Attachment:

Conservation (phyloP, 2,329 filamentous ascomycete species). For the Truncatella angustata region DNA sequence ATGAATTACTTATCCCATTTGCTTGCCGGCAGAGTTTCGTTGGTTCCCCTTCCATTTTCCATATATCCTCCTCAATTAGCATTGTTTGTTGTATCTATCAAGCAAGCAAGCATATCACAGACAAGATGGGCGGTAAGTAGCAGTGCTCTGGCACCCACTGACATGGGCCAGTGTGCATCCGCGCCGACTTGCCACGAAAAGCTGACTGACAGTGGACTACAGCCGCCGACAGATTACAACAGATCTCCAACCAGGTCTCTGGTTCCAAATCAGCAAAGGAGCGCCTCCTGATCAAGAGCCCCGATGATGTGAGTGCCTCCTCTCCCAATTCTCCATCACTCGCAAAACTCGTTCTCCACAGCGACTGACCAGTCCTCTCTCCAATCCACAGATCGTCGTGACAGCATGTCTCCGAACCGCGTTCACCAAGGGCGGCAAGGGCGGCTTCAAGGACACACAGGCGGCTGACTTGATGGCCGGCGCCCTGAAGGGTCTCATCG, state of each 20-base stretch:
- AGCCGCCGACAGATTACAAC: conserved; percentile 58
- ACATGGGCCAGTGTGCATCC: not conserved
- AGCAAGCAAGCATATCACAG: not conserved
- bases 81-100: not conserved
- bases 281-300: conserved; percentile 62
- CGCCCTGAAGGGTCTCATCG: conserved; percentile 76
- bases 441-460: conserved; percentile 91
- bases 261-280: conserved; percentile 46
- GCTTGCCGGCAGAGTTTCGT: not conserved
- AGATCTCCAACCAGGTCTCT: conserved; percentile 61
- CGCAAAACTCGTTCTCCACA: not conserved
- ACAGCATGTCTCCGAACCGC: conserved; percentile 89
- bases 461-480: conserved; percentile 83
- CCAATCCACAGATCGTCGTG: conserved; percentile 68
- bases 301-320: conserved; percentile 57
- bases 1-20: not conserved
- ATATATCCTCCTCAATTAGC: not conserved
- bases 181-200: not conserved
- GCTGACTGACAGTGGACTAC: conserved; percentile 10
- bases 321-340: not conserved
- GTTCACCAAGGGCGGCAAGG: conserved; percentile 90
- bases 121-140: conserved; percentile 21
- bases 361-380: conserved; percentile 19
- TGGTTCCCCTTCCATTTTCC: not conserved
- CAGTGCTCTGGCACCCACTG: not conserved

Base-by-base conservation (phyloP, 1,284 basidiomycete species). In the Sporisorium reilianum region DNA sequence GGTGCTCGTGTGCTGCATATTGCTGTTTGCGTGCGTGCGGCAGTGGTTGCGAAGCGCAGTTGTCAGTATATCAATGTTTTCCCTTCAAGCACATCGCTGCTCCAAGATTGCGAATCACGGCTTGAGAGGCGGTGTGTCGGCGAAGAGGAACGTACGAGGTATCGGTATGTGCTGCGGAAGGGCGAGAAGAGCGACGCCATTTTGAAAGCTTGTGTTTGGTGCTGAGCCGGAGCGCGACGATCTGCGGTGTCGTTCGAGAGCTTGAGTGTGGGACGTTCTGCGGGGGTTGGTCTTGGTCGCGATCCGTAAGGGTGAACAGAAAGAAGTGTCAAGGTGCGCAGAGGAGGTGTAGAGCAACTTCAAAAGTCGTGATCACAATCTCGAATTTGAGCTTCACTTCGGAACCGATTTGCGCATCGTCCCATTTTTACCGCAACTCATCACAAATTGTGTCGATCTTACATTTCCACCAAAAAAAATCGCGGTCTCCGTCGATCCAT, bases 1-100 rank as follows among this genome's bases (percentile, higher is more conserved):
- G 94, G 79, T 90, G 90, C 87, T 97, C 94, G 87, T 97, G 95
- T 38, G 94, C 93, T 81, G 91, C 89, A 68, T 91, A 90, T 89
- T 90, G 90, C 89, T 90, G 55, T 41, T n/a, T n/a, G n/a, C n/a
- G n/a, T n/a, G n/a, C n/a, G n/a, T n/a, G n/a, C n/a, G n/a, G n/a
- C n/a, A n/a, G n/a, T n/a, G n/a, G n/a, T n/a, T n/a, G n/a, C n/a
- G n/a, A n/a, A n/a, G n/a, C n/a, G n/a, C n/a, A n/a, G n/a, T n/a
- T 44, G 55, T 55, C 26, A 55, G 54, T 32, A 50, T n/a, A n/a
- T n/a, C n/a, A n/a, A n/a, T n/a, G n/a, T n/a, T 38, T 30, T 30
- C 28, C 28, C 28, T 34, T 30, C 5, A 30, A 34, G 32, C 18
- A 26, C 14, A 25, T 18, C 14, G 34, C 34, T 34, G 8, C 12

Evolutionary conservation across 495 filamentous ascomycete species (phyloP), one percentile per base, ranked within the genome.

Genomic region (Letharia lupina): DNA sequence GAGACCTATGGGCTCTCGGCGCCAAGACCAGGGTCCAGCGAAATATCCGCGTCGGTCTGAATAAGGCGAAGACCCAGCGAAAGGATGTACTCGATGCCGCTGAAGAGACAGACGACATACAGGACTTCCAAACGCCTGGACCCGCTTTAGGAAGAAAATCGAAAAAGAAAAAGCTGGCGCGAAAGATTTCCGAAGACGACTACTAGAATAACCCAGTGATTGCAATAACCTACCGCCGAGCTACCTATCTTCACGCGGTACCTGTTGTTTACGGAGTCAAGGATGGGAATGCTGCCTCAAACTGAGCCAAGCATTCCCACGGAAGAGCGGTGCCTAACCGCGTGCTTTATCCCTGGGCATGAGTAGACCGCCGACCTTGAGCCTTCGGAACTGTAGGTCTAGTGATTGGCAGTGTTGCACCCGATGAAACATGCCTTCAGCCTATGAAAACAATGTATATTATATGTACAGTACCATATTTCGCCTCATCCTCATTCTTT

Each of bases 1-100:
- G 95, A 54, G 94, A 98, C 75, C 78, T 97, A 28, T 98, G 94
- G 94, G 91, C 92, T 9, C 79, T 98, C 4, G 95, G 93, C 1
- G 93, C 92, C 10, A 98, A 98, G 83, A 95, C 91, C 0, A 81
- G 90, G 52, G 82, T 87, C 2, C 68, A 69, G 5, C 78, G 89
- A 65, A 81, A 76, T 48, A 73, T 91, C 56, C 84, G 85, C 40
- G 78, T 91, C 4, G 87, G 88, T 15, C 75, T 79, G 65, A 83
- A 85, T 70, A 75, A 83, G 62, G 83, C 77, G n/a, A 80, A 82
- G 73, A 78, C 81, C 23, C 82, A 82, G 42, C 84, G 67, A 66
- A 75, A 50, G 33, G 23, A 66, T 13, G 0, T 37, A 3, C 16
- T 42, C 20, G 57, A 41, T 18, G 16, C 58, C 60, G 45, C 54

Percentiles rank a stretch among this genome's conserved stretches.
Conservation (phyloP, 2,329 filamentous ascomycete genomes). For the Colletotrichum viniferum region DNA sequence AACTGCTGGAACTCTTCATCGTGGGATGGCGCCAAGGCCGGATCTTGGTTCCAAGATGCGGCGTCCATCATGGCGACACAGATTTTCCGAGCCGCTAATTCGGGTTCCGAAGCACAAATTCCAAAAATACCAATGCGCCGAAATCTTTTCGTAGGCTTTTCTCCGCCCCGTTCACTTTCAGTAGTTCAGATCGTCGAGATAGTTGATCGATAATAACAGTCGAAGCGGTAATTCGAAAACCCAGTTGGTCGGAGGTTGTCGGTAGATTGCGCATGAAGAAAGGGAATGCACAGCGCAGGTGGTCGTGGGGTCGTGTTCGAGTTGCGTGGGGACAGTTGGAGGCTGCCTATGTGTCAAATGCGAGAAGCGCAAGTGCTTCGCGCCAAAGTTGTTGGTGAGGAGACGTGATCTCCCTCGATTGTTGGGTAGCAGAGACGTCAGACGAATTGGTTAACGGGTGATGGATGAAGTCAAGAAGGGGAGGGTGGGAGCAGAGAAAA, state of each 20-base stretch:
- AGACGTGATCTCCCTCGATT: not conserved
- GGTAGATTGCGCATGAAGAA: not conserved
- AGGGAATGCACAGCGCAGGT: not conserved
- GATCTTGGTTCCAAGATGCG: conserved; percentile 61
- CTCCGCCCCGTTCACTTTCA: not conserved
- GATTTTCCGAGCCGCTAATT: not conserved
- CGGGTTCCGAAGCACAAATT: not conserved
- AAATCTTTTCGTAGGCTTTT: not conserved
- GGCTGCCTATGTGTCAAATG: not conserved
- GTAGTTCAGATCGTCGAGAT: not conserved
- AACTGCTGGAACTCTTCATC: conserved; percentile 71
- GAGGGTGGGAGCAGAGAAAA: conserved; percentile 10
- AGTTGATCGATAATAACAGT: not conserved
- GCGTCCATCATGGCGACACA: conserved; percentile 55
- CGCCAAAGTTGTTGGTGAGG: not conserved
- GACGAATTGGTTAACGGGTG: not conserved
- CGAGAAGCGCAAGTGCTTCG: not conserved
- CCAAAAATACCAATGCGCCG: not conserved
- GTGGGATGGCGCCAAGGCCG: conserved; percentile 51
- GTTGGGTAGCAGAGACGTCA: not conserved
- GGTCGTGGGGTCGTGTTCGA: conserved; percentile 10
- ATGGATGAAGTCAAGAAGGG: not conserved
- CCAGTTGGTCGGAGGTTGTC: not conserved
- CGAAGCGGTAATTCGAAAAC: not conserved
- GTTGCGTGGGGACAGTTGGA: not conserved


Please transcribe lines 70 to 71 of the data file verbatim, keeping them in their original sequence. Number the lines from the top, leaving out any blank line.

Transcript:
- CCAAAAATACCAATGCGCCG: not conserved
- GTGGGATGGCGCCAAGGCCG: conserved; percentile 51